Executive Summary: Putting tax reform before monetary reform creates uneven trade and capital flows with Europe. But a recent visit to Paris persuades me Europe is ripe for supply-side tax reforms that may be spurred by the President's success here. Thusfar, Europe has only benefited second-hand from the Reagan tax cuts and unemployment averages 11%. European policymakers are envious, but timid in emulation; income-tax rates remain oppressively high and unproductive. U.S. press reports of "recovery" are exaggerated. Stock market advances are almost entirely inflated. A flat tax is necessary for job creation and a strong "Europe." The dollar strengthens as Wall Street applauds moves toward tax reform, a threat to Europe unless the Fed intervenes: Europe can't afford to deflate with the U.S. But problems of global growth are happier than problems of contraction. On the horizon, finally, are exceedingly bullish signs of global tax reform.
Europe, The Strong Dollar & Tax Reform
Last July, in suggesting an agenda for a second Reagan Administration, we observed that it might be preferable for monetary reform to precede tax reform. Yes, tax reform will bring great economic benefits to the United States, but the rest of the world would benefit only through the second-order effects of a growing U.S. economy. These benefits are not to be sneezed at. The scenario, though, would be characterized by another great capital inflow to the U.S. and an expanding trade deficit — as the world rushes to invest in the U.S. boom by exporting goods in exchange for U.S. financial assets.
Monetary reform — stabilizing the dollar, the world's key currency — would spread benefits more uniformly. This scenario would be characterized by a worldwide decline in interest rates, with refinancing of Third World and European dollar debts, public and private. And global production would expand with no particular "engine of growth/' and no extraordinary bunching of investment in the United States.
As it happens, 1985 will be dominated by fiscal policies. Money will have to wait at least until 1986. But perhaps this will turn out to be the better chronology. Senate Republicans notwithstanding, there are now growing prospects of a revolutionary tax reform in 1985, prospects that are exciting the financial community. These events are also being watched closely abroad, with implications I did not foresee last July. During a visit to Paris in late January, I found a general fascination with "Reaganomics" and the "supply-side" tax initiatives; Europe is ripe for a supply-side revolution. If tax reform here could quickly leap the Atlantic, this would solve the political problems that usually develop when growth is not roughly uniform, i.e., trade protectionism and controls on capital flows.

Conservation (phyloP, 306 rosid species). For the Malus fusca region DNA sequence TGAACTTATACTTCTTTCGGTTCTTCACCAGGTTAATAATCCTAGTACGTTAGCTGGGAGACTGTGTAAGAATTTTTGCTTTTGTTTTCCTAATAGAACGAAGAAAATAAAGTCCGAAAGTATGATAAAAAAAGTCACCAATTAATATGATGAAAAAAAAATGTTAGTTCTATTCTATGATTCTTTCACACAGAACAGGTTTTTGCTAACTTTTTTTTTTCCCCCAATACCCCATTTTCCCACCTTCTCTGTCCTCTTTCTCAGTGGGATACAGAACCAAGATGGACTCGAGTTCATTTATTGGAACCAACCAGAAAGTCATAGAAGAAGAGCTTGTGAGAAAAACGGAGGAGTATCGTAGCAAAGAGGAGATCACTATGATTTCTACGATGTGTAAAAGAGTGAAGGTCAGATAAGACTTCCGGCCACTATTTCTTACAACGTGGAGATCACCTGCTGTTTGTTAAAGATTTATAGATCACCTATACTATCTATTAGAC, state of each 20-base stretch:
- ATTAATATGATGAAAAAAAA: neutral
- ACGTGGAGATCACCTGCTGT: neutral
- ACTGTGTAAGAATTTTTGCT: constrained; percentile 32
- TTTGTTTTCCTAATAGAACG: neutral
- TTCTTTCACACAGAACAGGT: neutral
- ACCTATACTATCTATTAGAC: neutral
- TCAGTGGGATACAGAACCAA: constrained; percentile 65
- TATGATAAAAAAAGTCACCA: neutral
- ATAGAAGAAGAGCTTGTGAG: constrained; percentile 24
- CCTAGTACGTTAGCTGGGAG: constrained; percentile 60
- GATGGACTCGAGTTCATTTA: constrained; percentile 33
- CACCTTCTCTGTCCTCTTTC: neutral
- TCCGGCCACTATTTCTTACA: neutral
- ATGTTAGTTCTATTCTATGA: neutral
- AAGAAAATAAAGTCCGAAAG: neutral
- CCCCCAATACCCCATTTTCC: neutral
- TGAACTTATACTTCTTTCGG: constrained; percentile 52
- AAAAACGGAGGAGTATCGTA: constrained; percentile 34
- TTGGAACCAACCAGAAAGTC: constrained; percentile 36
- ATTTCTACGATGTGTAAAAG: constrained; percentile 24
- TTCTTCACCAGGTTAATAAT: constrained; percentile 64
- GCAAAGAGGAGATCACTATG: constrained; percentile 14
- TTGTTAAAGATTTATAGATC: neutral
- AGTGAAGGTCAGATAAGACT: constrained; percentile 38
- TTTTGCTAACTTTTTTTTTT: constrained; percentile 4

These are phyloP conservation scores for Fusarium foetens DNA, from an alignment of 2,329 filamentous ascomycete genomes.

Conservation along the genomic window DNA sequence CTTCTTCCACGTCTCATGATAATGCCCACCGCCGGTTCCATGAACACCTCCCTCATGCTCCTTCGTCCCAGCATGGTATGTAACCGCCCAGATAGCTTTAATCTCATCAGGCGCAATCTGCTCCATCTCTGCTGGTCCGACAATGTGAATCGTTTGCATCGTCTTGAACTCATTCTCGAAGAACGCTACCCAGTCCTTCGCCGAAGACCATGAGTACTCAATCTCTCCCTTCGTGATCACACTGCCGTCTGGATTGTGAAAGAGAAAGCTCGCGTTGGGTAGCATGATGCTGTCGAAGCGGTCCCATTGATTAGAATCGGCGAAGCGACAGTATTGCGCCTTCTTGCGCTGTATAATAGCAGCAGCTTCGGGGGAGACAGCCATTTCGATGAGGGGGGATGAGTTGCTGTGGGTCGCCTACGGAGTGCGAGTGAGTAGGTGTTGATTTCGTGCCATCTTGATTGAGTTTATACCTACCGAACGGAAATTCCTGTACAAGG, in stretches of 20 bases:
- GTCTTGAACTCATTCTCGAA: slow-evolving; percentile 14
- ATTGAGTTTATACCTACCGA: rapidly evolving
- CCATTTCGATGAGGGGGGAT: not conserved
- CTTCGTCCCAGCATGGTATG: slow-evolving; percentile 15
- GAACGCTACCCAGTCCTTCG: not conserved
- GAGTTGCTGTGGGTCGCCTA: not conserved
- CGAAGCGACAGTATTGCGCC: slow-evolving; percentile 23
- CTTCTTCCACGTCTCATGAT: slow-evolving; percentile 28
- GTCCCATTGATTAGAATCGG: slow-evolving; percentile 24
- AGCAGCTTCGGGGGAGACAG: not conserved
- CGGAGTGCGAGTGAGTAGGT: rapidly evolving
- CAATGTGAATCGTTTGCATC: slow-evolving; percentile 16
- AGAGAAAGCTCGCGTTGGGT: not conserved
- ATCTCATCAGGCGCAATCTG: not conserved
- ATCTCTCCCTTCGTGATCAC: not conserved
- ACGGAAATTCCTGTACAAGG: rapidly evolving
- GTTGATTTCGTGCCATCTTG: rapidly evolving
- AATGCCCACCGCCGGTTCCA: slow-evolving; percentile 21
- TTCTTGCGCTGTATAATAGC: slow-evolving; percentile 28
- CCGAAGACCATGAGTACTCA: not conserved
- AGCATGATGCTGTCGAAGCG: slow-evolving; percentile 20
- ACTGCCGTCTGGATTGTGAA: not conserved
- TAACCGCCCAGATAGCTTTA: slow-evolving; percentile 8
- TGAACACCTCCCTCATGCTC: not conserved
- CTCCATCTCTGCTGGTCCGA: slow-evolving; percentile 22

The American Ambassador in Paris, Evan Galbraith, told me he thought a successful Reagan tax reform would have a "revolutionary impact" on Europe. There is already widespread envy of the rapid growth of the U.S. economy since 1982 and spreading acceptance of the role the 1981 tax cuts played in spurring this growth. But there remains a wariness of emulating U.S. policy through sharp cuts in inflated tax rates. Steps taken are timid, hesitant. Galbraith believes a successful U.S. tax reform, capping personal and corporate tax rates at 30 to 35 percent, would invite bolder emulation in Europe.
Why the wariness? At a colloquium at the Sorbonne, January 26, on "Ideology and Economics," I encountered a variety of arguments, many familiar, some new. John Kenneth Galbraith was surprisingly sympathetic to American supply-siders, blaming "my friend, Milton Friedman," for the recession of 1981-82. But he credits the "Keynesian budget deficit" with the current expansion even as he denounces the "right-wing tax cuts for the rich" that accompanied them.
This leads some European economists, conservative and liberal, to argue that the U.S. policy is non-transferable: The U.S. has Europe to finance its "Keynesian deficits"; Europe could not get such external finance, and tax cuts would simply drive up interest rates. French communists say "cultural differences" prevent transference — Americans by tradition being more individualistic, entrepreneurial. Wassily Leontieff, the Nobel economist of socialist bent, simply asserted that very soon the American boom would bust. This will end Europe's admiration for Reagan as well as the "ideological crisis" that is sweeping European socialists, who are everywhere wondering if "Marx is dead."